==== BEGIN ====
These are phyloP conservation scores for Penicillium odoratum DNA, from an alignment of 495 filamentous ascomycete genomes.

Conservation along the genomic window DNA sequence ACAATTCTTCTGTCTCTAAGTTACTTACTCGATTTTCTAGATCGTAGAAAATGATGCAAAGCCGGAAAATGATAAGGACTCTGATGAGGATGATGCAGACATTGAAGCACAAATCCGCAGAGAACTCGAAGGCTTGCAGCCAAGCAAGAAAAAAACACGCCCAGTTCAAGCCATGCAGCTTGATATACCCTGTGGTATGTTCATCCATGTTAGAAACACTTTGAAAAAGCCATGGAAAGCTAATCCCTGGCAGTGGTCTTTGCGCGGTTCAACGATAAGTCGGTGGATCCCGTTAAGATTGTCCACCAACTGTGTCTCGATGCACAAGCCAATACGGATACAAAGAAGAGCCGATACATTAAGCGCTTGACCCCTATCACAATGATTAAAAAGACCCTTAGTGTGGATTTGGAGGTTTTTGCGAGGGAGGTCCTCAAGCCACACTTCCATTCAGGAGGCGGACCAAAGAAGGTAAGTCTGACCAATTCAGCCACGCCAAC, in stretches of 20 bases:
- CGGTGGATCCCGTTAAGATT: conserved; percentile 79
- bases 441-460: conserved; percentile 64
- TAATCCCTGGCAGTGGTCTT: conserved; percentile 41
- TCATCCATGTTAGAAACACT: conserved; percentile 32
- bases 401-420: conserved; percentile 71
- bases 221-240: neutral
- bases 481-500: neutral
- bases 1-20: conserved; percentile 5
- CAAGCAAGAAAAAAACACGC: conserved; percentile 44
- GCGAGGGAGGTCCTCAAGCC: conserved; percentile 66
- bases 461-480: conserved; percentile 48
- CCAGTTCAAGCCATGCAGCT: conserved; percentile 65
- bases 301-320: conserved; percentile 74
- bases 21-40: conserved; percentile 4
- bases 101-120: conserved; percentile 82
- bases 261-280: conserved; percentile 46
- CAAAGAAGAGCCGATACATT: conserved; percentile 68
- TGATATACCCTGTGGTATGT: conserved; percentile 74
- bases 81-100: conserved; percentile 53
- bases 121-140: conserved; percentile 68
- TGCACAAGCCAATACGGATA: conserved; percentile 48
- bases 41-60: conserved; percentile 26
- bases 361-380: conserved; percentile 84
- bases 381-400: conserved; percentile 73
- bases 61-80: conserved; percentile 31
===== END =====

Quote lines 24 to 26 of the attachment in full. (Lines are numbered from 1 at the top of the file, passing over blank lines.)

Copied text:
- bases 41-60: conserved; percentile 26
- bases 361-380: conserved; percentile 84
- bases 381-400: conserved; percentile 73